Linda J. Harris awarded the William C. Frazier Memorial Lectureship in Food Microbiology

Linda J. Harris and William C. Frazier Memorial Lectureship Award
Linda receiving the William C. Frazier Memorial Lectureship Award from Kathleen Glass, Associate Director, Food Research Institute
Zann Gates

Linda J. Harris was awarded the William C. Frazier Memorial Lectureship in Food Microbiology by the Food Research Institute in the College of Agricultural and Life Sciences at University of Wisconsin-Madison. The award was presented at the FRI's 2023 Spring Meeting on May 16, 2023 in Madison, Wisconsin.

In Linda's Lectureship presentation, "Nuts! How a foodborne outbreak serendipitously shaped a career", she described how in 2001, an outbreak of salmonellosis was linked, for the first time, to consumption of raw California almonds. The traceback investigation identified the outbreak strain in the almonds at retail and all along the supply chain back to the orchard. As the outbreak investigation was winding down, Linda’s laboratory was beginning what became a 20+ year journey investigating Salmonella and almonds from production agriculture through final consumption. Studies sought to uncover potential routes of contamination and long-term environmental persistence of Salmonella during production, harvest and postharvest handling. Laboratory studies focused on methods to inoculate and recover microorganisms from almonds, survival of pathogens on almonds during storage, and evaluation of the thermal resistance of pathogens and candidate surrogates.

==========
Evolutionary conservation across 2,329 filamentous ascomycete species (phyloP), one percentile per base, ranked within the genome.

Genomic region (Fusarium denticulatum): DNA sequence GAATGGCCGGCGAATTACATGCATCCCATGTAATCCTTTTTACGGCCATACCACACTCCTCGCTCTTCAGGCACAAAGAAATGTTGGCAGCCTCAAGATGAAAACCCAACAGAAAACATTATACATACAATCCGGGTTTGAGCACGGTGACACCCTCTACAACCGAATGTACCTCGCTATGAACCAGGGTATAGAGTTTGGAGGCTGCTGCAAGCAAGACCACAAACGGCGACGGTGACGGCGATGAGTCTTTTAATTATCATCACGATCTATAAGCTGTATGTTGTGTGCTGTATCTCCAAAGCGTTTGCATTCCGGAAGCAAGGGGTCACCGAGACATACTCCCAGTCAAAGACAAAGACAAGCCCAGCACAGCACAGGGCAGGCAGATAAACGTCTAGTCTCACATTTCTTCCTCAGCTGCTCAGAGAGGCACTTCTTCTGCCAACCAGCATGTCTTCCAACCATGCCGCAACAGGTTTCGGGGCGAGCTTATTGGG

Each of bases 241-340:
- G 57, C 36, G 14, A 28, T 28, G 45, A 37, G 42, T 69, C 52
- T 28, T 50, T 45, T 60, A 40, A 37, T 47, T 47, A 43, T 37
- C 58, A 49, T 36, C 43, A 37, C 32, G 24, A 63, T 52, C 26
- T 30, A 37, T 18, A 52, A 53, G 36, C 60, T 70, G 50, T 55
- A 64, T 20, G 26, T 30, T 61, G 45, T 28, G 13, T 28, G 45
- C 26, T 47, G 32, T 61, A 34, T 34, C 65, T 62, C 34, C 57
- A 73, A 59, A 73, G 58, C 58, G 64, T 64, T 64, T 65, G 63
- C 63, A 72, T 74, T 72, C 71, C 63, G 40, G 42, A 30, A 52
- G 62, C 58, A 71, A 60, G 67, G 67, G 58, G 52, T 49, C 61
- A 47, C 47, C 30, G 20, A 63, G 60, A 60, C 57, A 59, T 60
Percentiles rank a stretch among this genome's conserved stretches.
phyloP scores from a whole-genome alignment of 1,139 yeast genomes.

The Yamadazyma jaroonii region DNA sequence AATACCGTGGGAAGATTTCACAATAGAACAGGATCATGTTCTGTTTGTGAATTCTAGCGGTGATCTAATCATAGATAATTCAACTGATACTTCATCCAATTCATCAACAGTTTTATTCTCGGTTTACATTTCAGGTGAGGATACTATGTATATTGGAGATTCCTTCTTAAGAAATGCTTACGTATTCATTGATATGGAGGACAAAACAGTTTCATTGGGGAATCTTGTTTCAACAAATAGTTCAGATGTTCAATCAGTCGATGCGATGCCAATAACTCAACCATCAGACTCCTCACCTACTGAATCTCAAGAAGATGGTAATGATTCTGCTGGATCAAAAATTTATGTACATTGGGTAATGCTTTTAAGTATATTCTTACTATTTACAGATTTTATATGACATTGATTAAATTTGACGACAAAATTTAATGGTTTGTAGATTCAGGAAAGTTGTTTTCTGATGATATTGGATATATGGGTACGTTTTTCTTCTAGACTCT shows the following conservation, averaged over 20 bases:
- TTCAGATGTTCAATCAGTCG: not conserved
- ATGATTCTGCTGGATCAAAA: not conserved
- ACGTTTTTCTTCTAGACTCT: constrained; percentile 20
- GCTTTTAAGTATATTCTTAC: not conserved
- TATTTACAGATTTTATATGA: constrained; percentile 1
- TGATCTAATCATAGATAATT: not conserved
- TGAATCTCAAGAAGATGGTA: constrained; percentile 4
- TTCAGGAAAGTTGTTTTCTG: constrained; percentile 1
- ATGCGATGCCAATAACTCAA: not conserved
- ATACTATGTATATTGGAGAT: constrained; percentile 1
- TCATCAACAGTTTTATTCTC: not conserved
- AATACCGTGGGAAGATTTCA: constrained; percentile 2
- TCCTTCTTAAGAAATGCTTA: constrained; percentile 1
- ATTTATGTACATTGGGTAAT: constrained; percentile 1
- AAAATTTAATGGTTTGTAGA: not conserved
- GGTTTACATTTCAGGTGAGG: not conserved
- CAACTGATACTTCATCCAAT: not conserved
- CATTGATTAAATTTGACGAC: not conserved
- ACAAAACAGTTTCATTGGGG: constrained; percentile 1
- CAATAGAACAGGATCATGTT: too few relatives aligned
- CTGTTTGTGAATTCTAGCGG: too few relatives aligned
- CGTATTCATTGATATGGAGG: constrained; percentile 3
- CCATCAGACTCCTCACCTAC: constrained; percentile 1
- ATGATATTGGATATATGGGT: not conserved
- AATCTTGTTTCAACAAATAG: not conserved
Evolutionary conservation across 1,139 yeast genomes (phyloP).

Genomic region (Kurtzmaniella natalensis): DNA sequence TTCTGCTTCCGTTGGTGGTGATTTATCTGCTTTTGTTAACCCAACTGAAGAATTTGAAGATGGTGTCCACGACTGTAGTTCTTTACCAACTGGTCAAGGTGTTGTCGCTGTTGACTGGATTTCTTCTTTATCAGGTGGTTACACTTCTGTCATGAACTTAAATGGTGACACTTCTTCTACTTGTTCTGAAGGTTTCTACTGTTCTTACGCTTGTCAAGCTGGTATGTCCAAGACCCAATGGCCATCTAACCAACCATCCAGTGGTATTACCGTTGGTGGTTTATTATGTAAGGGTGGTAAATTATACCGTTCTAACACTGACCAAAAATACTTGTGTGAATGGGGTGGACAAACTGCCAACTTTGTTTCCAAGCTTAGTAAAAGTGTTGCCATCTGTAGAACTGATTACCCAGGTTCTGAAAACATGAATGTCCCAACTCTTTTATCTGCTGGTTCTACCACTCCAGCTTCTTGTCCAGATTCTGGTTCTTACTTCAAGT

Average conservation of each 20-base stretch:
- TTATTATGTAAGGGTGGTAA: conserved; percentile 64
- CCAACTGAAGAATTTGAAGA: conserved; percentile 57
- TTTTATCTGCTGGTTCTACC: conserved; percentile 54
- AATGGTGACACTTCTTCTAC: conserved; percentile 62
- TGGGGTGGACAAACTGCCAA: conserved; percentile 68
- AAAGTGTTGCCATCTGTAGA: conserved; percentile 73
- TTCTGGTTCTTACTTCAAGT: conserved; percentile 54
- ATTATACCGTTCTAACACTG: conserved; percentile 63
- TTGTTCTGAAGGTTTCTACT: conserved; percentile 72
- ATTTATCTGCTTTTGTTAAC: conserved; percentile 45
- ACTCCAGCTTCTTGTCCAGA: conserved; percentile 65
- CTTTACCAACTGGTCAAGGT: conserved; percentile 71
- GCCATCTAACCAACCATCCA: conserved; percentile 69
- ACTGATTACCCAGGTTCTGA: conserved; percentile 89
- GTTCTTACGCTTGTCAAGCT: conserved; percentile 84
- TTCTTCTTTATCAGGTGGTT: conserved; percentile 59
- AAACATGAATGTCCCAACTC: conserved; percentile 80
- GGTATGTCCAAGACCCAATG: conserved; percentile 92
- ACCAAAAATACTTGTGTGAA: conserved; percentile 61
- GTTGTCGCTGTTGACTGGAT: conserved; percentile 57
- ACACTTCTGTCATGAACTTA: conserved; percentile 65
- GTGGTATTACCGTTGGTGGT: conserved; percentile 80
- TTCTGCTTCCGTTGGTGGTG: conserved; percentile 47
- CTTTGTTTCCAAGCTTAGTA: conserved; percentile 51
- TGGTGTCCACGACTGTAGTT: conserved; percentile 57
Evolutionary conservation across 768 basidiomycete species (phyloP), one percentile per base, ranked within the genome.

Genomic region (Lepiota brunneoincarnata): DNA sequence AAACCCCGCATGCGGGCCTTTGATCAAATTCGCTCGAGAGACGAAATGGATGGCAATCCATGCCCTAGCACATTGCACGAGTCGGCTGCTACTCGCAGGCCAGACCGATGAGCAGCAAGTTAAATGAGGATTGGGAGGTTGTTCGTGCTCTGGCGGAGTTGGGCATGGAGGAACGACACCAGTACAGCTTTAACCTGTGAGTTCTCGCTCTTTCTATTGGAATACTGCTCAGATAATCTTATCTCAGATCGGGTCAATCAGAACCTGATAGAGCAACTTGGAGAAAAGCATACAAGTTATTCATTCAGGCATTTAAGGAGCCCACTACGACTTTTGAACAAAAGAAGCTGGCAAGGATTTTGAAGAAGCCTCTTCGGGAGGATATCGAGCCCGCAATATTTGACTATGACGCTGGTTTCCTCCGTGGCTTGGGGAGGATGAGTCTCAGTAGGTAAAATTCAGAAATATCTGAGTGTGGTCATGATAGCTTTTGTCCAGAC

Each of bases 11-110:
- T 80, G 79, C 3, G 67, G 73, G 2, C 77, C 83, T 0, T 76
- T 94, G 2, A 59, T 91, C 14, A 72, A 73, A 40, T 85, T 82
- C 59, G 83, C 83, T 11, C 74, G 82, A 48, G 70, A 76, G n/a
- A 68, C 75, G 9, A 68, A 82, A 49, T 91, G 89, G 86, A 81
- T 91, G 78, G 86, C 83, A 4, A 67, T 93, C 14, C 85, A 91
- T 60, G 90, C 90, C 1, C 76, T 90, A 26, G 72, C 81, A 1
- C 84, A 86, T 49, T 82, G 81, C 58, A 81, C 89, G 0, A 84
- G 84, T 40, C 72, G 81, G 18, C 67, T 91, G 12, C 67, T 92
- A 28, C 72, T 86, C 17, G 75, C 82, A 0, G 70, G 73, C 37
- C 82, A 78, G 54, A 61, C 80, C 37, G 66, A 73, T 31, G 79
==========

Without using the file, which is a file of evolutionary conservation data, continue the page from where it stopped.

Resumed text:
These data, along with information on the prevalence and levels of Salmonella in almonds, enabled the development of quantitative microbial risk assessments, the establishment of appropriate target reductions for lethality process controls, and validation of several key commercial practices such as blanching and oil roasting. More recent studies have explored the risks associated with soaking almonds and a range of dairy analogs made from them.

Since worldwide nut production has expanded rapidly over the past 20 years with a corresponding increase in consumption, Harris and her laboratory's work with the behavior, movement, prevalence, and especially control of foodborne pathogens, from the field to consumer handling, from almonds to pistachios and walnuts, has been and will continue to be a foundation for food safety tree nut and produce research.

Congratulations, Linda!